There is also the impact that the introduction of the new stress test and rising mortgage rates has had on the condo market (I will discuss the developments and current dynamic of the condo market more in Part Two of the forecast). Right now the condo market (i.e. homes under $1mil) have seen a surge in prices, whereas the freehold market over $1mil faltered but stabilized. While there has been steps taken to keep prices down by pulling back on purchasing power, the issue is that demand continues to outstrip supply, which is creating affordability issues in the condominium market in what had always been seen as a viable entry-level point for first timers. I have to admit, I'm a bit concerned at the pace condominiums have spiked in value, and question if it's possible to sustain. Yes, there's loads of demand for turn-key housing, and living as close to the centre of the city will always command a premium, but square footage is space and even though we're reconciling living well in less now, how small can 2 people truly occupy a home together without going cray cray?
There's no question as the entry point on the property ladder for first-timer Buyers becomes even more restricted, is homeownership still a viable dream in a market like Toronto? Although we are seeing a marked shift in Toronto towards the rental landscape as affordability consistently erodes and purpose-built housing development increases, the dream of home ownership continues to burn brightly - but not without a view through the lens of reality check. Millennials are having to reshape the idea of home ownership, in the current marketplace.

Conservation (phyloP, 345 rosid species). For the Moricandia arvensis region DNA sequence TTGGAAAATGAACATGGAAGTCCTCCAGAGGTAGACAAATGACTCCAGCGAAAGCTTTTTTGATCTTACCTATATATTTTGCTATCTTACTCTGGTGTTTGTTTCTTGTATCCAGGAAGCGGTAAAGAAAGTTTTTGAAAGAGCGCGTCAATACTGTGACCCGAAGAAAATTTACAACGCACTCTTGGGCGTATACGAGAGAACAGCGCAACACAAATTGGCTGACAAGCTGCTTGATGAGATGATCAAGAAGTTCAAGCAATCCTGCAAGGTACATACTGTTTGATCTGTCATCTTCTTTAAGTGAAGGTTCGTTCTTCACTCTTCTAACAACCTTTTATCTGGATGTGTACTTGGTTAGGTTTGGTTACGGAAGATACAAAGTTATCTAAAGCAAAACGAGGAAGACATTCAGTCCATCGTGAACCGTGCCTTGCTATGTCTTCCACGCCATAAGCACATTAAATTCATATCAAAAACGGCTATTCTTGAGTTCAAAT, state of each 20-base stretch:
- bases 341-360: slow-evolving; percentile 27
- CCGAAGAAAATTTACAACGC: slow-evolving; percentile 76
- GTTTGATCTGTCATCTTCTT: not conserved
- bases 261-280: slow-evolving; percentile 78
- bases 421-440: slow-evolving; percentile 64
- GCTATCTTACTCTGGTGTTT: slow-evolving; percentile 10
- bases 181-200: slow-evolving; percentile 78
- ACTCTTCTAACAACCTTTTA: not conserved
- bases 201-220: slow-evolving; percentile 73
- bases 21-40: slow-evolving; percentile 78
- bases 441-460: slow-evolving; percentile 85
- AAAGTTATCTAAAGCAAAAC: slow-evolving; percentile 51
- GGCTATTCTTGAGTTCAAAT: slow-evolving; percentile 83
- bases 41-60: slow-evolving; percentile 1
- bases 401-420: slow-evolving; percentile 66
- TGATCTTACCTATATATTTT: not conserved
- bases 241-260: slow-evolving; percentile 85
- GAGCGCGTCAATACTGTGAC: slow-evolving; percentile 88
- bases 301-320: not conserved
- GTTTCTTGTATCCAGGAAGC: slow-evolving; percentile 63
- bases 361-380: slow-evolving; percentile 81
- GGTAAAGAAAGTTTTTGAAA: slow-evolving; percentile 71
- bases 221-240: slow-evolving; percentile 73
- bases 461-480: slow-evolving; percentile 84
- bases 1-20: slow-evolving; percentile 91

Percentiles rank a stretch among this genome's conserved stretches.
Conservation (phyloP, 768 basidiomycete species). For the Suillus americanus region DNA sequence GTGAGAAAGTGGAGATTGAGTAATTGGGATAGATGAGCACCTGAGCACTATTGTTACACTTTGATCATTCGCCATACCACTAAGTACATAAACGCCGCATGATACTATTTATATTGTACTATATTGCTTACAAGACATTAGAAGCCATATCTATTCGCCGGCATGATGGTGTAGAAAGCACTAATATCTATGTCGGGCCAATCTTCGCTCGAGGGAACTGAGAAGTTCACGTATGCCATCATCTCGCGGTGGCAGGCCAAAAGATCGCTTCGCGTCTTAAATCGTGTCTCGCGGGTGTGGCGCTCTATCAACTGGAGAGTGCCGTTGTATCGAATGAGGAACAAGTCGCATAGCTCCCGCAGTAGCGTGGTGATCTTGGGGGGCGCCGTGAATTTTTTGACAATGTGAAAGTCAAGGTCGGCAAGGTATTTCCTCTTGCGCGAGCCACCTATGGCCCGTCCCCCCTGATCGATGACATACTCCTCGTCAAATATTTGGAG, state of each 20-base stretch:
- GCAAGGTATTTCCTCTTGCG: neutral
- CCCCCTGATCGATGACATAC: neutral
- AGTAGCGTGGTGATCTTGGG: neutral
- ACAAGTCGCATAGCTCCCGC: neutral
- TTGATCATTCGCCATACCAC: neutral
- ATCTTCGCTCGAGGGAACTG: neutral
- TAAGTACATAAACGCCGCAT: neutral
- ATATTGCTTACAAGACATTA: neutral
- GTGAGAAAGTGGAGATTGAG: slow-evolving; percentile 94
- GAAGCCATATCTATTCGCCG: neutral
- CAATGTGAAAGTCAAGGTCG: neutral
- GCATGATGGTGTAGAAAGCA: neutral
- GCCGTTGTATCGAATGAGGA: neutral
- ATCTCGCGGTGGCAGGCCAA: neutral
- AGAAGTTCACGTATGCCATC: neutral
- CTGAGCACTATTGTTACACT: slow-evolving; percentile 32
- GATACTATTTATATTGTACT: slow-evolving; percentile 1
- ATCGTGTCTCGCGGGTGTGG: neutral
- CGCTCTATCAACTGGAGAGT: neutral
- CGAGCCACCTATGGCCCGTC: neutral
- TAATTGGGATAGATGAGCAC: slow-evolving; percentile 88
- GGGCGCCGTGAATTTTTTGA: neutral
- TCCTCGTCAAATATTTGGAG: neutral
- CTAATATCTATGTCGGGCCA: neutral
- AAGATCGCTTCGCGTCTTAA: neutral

This story “From Broom Closet To Detached Home: What Millennials Can Afford Across Canada” examines exactly how much Millennials’ purchasing power has shrunk in the last year, relative to the market that they hope to buy in. In a city like Toronto, that pullback in purchasing power has caused Millennials to rethink buying strategies, which has had an interesting result, according to this study from Royal Lepage referred to in the story. While their dollars technically get them “less house” as home prices continue to far outpace incomes, the average square footage that millennial Toronto homebuyers get with their purchase has actually gone up.
One of the critical factors I'm seeing in the market today as it pertains to first and second time Buyers, is whether the Bank of Mom and Dad are involved in any way in the purchase, which I'm going to talk about in more detail in Part Two of the Forecast (stay tuned). In the meantime, check out these past posts about a growing Reliance On The Bank Of Mom And Dad - and Are Strings Attached When Parents Help You Buy?.
Alternatively, a lot of millennials are choosing to move further out of the core, where dwellings are more spacious, but require a longer commute. And there are many instances where they're electing to change their lifestyle and move to smaller communities and forgo big city living in its entirely. Sure they'll earn less money (unless they're telecommuting), but they'll bypass the stress of what is becoming a prohibitively expensive city. What this shows is how compromise is a necessity in today’s market, when home ownership is the goal.
Housing And The Election
We’ve seen the impact that the Government has had on housing in Toronto. It will be interesting to see what impact housing has on the Government in the upcoming Provincial Election. Housing is inextricably linked to economy and affordable housing is linked in to election issues, particularly for millennials and for first time homebuyers. Click here to read “Millennials Rank Affordable Housing Among Top Concerns For Upcoming Provincial Election, Real Estate Study Says”